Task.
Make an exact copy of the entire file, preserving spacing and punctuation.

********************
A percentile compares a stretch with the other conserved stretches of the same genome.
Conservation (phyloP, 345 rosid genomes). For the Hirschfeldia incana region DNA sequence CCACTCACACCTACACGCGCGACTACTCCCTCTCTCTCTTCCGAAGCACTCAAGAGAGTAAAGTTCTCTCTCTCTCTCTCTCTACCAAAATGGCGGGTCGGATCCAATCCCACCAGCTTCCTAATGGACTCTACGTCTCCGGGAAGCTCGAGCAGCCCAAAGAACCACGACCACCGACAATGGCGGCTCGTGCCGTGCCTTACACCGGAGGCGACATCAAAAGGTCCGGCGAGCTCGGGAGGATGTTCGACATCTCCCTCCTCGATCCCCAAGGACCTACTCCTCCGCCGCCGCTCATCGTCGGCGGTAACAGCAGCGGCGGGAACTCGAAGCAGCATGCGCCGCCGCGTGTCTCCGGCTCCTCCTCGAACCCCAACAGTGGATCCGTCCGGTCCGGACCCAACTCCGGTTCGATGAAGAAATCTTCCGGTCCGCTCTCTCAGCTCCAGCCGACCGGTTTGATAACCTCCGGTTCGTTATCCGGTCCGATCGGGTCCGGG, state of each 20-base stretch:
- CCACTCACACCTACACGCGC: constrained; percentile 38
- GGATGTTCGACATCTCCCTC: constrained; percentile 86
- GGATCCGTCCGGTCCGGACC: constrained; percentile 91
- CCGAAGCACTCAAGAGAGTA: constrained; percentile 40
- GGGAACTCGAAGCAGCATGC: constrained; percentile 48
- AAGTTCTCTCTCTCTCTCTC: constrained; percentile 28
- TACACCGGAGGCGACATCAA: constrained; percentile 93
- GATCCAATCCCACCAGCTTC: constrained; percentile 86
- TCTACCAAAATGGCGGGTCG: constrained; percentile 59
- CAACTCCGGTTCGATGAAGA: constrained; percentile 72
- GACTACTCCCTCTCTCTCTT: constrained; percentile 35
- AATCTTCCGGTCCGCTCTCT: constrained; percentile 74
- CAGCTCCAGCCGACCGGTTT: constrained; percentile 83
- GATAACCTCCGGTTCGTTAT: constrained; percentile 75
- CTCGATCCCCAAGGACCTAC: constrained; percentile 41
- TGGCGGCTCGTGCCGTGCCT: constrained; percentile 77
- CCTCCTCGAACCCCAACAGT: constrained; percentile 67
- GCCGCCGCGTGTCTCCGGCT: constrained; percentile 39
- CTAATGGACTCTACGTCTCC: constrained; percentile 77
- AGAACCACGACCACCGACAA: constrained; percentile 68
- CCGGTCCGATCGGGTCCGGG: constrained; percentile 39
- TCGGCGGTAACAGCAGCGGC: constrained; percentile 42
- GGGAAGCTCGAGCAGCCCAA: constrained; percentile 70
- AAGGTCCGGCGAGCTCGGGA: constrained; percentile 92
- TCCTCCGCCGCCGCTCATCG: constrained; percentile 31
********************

A percentile compares a stretch with the other conserved stretches of the same genome.
Conservation (phyloP, 345 rosid genomes). For the Hirschfeldia incana region DNA sequence CCACTCACACCTACACGCGCGACTACTCCCTCTCTCTCTTCCGAAGCACTCAAGAGAGTAAAGTTCTCTCTCTCTCTCTCTCTACCAAAATGGCGGGTCGGATCCAATCCCACCAGCTTCCTAATGGACTCTACGTCTCCGGGAAGCTCGAGCAGCCCAAAGAACCACGACCACCGACAATGGCGGCTCGTGCCGTGCCTTACACCGGAGGCGACATCAAAAGGTCCGGCGAGCTCGGGAGGATGTTCGACATCTCCCTCCTCGATCCCCAAGGACCTACTCCTCCGCCGCCGCTCATCGTCGGCGGTAACAGCAGCGGCGGGAACTCGAAGCAGCATGCGCCGCCGCGTGTCTCCGGCTCCTCCTCGAACCCCAACAGTGGATCCGTCCGGTCCGGACCCAACTCCGGTTCGATGAAGAAATCTTCCGGTCCGCTCTCTCAGCTCCAGCCGACCGGTTTGATAACCTCCGGTTCGTTATCCGGTCCGATCGGGTCCGGG, state of each 20-base stretch:
- CCACTCACACCTACACGCGC: constrained; percentile 38
- GGATGTTCGACATCTCCCTC: constrained; percentile 86
- GGATCCGTCCGGTCCGGACC: constrained; percentile 91
- CCGAAGCACTCAAGAGAGTA: constrained; percentile 40
- GGGAACTCGAAGCAGCATGC: constrained; percentile 48
- AAGTTCTCTCTCTCTCTCTC: constrained; percentile 28
- TACACCGGAGGCGACATCAA: constrained; percentile 93
- GATCCAATCCCACCAGCTTC: constrained; percentile 86
- TCTACCAAAATGGCGGGTCG: constrained; percentile 59
- CAACTCCGGTTCGATGAAGA: constrained; percentile 72
- GACTACTCCCTCTCTCTCTT: constrained; percentile 35
- AATCTTCCGGTCCGCTCTCT: constrained; percentile 74
- CAGCTCCAGCCGACCGGTTT: constrained; percentile 83
- GATAACCTCCGGTTCGTTAT: constrained; percentile 75
- CTCGATCCCCAAGGACCTAC: constrained; percentile 41
- TGGCGGCTCGTGCCGTGCCT: constrained; percentile 77
- CCTCCTCGAACCCCAACAGT: constrained; percentile 67
- GCCGCCGCGTGTCTCCGGCT: constrained; percentile 39
- CTAATGGACTCTACGTCTCC: constrained; percentile 77
- AGAACCACGACCACCGACAA: constrained; percentile 68
- CCGGTCCGATCGGGTCCGGG: constrained; percentile 39
- TCGGCGGTAACAGCAGCGGC: constrained; percentile 42
- GGGAAGCTCGAGCAGCCCAA: constrained; percentile 70
- AAGGTCCGGCGAGCTCGGGA: constrained; percentile 92
- TCCTCCGCCGCCGCTCATCG: constrained; percentile 31